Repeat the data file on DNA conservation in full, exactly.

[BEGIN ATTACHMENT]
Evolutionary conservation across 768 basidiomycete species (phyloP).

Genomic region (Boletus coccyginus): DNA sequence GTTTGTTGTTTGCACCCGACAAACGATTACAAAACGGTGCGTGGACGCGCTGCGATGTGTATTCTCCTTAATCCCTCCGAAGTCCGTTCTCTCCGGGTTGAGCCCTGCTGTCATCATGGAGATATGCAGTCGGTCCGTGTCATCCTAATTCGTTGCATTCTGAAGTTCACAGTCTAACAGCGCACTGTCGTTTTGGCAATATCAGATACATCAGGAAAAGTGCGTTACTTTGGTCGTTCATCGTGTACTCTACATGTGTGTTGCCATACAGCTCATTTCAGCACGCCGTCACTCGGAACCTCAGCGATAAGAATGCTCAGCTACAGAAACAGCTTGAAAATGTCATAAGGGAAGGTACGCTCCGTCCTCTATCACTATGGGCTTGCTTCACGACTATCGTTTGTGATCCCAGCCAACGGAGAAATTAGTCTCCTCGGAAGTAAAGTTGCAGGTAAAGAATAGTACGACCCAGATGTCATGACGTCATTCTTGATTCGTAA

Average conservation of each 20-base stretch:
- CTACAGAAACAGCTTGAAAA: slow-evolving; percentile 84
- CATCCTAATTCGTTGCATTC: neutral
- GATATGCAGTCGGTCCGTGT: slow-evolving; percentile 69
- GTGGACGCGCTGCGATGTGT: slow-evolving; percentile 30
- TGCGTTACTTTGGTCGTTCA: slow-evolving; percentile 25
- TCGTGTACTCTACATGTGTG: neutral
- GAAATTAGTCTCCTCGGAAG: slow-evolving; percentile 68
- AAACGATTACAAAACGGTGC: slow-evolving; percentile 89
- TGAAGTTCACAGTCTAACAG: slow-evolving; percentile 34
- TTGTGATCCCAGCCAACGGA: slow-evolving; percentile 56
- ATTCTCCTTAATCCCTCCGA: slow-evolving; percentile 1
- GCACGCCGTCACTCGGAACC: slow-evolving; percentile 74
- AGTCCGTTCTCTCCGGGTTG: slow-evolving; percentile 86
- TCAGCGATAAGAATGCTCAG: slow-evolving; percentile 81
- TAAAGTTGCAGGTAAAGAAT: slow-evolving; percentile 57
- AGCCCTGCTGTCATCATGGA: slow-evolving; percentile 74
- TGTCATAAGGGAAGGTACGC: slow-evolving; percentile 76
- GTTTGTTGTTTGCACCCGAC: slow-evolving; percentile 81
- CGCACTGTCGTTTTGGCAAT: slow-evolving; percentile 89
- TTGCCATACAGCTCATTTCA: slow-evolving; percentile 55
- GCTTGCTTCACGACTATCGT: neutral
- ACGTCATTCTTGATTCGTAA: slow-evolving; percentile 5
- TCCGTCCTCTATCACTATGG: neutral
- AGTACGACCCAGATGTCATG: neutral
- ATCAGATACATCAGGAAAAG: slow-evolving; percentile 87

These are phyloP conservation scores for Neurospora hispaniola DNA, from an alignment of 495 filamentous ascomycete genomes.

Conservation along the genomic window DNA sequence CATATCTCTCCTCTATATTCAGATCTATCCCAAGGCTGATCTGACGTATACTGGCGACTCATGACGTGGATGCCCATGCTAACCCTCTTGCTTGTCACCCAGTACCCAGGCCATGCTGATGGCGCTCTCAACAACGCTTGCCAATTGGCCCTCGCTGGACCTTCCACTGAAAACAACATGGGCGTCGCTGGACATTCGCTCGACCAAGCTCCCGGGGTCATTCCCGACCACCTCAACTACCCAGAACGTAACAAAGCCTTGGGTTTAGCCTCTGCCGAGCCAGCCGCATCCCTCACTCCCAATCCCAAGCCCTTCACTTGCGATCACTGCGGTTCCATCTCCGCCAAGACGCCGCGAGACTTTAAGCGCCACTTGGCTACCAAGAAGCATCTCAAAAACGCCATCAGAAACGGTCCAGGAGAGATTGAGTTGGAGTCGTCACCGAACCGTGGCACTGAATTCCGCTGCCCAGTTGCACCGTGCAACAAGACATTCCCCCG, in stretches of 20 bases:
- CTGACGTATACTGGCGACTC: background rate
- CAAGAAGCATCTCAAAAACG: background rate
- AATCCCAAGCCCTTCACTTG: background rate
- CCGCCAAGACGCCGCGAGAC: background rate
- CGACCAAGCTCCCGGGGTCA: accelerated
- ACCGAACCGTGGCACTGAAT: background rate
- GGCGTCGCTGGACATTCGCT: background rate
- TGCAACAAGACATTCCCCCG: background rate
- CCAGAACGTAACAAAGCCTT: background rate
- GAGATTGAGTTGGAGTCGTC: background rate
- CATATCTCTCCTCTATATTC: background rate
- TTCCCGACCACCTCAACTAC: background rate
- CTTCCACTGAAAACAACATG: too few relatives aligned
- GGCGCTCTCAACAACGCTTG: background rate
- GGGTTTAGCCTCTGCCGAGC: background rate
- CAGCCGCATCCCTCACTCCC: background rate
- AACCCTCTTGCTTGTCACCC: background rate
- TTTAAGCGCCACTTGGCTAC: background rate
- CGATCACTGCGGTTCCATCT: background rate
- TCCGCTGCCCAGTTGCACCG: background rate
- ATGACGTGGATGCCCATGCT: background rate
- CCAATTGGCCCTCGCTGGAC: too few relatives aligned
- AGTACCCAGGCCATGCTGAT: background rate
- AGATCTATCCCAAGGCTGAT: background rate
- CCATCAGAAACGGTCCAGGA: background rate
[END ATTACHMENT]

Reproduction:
Evolutionary conservation across 768 basidiomycete species (phyloP).

Genomic region (Boletus coccyginus): DNA sequence GTTTGTTGTTTGCACCCGACAAACGATTACAAAACGGTGCGTGGACGCGCTGCGATGTGTATTCTCCTTAATCCCTCCGAAGTCCGTTCTCTCCGGGTTGAGCCCTGCTGTCATCATGGAGATATGCAGTCGGTCCGTGTCATCCTAATTCGTTGCATTCTGAAGTTCACAGTCTAACAGCGCACTGTCGTTTTGGCAATATCAGATACATCAGGAAAAGTGCGTTACTTTGGTCGTTCATCGTGTACTCTACATGTGTGTTGCCATACAGCTCATTTCAGCACGCCGTCACTCGGAACCTCAGCGATAAGAATGCTCAGCTACAGAAACAGCTTGAAAATGTCATAAGGGAAGGTACGCTCCGTCCTCTATCACTATGGGCTTGCTTCACGACTATCGTTTGTGATCCCAGCCAACGGAGAAATTAGTCTCCTCGGAAGTAAAGTTGCAGGTAAAGAATAGTACGACCCAGATGTCATGACGTCATTCTTGATTCGTAA

Average conservation of each 20-base stretch:
- CTACAGAAACAGCTTGAAAA: slow-evolving; percentile 84
- CATCCTAATTCGTTGCATTC: neutral
- GATATGCAGTCGGTCCGTGT: slow-evolving; percentile 69
- GTGGACGCGCTGCGATGTGT: slow-evolving; percentile 30
- TGCGTTACTTTGGTCGTTCA: slow-evolving; percentile 25
- TCGTGTACTCTACATGTGTG: neutral
- GAAATTAGTCTCCTCGGAAG: slow-evolving; percentile 68
- AAACGATTACAAAACGGTGC: slow-evolving; percentile 89
- TGAAGTTCACAGTCTAACAG: slow-evolving; percentile 34
- TTGTGATCCCAGCCAACGGA: slow-evolving; percentile 56
- ATTCTCCTTAATCCCTCCGA: slow-evolving; percentile 1
- GCACGCCGTCACTCGGAACC: slow-evolving; percentile 74
- AGTCCGTTCTCTCCGGGTTG: slow-evolving; percentile 86
- TCAGCGATAAGAATGCTCAG: slow-evolving; percentile 81
- TAAAGTTGCAGGTAAAGAAT: slow-evolving; percentile 57
- AGCCCTGCTGTCATCATGGA: slow-evolving; percentile 74
- TGTCATAAGGGAAGGTACGC: slow-evolving; percentile 76
- GTTTGTTGTTTGCACCCGAC: slow-evolving; percentile 81
- CGCACTGTCGTTTTGGCAAT: slow-evolving; percentile 89
- TTGCCATACAGCTCATTTCA: slow-evolving; percentile 55
- GCTTGCTTCACGACTATCGT: neutral
- ACGTCATTCTTGATTCGTAA: slow-evolving; percentile 5
- TCCGTCCTCTATCACTATGG: neutral
- AGTACGACCCAGATGTCATG: neutral
- ATCAGATACATCAGGAAAAG: slow-evolving; percentile 87

These are phyloP conservation scores for Neurospora hispaniola DNA, from an alignment of 495 filamentous ascomycete genomes.

Conservation along the genomic window DNA sequence CATATCTCTCCTCTATATTCAGATCTATCCCAAGGCTGATCTGACGTATACTGGCGACTCATGACGTGGATGCCCATGCTAACCCTCTTGCTTGTCACCCAGTACCCAGGCCATGCTGATGGCGCTCTCAACAACGCTTGCCAATTGGCCCTCGCTGGACCTTCCACTGAAAACAACATGGGCGTCGCTGGACATTCGCTCGACCAAGCTCCCGGGGTCATTCCCGACCACCTCAACTACCCAGAACGTAACAAAGCCTTGGGTTTAGCCTCTGCCGAGCCAGCCGCATCCCTCACTCCCAATCCCAAGCCCTTCACTTGCGATCACTGCGGTTCCATCTCCGCCAAGACGCCGCGAGACTTTAAGCGCCACTTGGCTACCAAGAAGCATCTCAAAAACGCCATCAGAAACGGTCCAGGAGAGATTGAGTTGGAGTCGTCACCGAACCGTGGCACTGAATTCCGCTGCCCAGTTGCACCGTGCAACAAGACATTCCCCCG, in stretches of 20 bases:
- CTGACGTATACTGGCGACTC: background rate
- CAAGAAGCATCTCAAAAACG: background rate
- AATCCCAAGCCCTTCACTTG: background rate
- CCGCCAAGACGCCGCGAGAC: background rate
- CGACCAAGCTCCCGGGGTCA: accelerated
- ACCGAACCGTGGCACTGAAT: background rate
- GGCGTCGCTGGACATTCGCT: background rate
- TGCAACAAGACATTCCCCCG: background rate
- CCAGAACGTAACAAAGCCTT: background rate
- GAGATTGAGTTGGAGTCGTC: background rate
- CATATCTCTCCTCTATATTC: background rate
- TTCCCGACCACCTCAACTAC: background rate
- CTTCCACTGAAAACAACATG: too few relatives aligned
- GGCGCTCTCAACAACGCTTG: background rate
- GGGTTTAGCCTCTGCCGAGC: background rate
- CAGCCGCATCCCTCACTCCC: background rate
- AACCCTCTTGCTTGTCACCC: background rate
- TTTAAGCGCCACTTGGCTAC: background rate
- CGATCACTGCGGTTCCATCT: background rate
- TCCGCTGCCCAGTTGCACCG: background rate
- ATGACGTGGATGCCCATGCT: background rate
- CCAATTGGCCCTCGCTGGAC: too few relatives aligned
- AGTACCCAGGCCATGCTGAT: background rate
- AGATCTATCCCAAGGCTGAT: background rate
- CCATCAGAAACGGTCCAGGA: background rate